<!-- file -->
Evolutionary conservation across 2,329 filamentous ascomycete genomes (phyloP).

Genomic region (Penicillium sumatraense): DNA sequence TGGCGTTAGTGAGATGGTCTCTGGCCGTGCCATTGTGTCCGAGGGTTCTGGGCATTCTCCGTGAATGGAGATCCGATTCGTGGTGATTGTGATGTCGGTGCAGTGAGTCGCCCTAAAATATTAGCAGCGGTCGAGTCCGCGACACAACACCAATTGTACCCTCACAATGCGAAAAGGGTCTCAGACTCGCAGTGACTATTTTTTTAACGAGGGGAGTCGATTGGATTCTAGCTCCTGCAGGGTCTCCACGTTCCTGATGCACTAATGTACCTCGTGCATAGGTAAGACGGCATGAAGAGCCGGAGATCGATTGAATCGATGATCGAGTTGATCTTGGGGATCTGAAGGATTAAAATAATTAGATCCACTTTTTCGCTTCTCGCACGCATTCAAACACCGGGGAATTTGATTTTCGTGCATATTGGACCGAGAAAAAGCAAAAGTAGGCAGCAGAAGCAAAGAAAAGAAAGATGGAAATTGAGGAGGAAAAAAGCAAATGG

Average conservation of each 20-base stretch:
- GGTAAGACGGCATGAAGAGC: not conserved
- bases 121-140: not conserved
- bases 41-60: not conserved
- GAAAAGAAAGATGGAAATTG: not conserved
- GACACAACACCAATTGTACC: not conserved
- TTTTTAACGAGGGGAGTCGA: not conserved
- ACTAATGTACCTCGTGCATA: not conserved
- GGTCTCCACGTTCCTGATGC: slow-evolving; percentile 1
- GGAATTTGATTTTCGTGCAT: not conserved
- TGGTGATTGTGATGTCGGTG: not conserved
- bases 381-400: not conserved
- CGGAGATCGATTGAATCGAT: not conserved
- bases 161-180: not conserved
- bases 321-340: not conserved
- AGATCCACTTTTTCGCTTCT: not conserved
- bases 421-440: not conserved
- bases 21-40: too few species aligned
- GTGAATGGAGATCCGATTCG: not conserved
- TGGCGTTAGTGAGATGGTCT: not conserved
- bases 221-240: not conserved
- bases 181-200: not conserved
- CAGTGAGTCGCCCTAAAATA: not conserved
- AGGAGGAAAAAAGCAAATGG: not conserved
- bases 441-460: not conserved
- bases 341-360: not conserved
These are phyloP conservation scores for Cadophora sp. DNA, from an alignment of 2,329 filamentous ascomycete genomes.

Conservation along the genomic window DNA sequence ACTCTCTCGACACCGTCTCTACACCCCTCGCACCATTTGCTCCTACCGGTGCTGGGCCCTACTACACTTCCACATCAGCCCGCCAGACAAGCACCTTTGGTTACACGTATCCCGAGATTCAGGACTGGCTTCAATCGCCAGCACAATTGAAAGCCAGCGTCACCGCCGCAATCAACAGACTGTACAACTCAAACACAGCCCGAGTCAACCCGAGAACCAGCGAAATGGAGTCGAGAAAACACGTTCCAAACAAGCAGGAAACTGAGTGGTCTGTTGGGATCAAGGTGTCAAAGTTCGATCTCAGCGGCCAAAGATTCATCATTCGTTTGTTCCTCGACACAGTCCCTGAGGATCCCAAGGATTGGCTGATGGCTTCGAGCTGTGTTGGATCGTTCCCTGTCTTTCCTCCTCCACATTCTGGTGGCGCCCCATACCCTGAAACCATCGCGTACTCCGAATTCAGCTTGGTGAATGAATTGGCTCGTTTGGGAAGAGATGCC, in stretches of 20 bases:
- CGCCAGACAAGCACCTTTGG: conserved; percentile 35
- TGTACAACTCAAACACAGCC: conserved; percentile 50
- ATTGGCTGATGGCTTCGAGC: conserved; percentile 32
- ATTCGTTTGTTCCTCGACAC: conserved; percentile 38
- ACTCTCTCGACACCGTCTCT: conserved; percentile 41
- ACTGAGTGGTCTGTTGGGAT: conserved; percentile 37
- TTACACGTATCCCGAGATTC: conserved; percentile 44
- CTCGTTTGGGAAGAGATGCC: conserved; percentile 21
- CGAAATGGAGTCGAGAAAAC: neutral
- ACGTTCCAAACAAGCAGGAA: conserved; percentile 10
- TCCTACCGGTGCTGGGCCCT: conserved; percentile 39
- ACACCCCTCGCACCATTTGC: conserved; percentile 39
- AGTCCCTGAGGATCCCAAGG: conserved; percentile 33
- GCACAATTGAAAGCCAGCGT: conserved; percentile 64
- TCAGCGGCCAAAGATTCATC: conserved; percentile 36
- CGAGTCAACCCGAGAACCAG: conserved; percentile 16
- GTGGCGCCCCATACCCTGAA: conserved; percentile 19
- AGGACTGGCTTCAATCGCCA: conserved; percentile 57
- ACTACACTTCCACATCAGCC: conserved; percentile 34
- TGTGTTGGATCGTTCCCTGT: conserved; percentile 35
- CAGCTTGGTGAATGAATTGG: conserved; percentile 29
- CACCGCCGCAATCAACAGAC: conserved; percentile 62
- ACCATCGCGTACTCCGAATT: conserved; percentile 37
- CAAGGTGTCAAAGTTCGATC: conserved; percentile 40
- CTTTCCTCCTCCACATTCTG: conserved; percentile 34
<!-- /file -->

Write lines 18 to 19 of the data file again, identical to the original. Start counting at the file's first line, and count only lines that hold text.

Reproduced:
- AGATCCACTTTTTCGCTTCT: not conserved
- bases 421-440: not conserved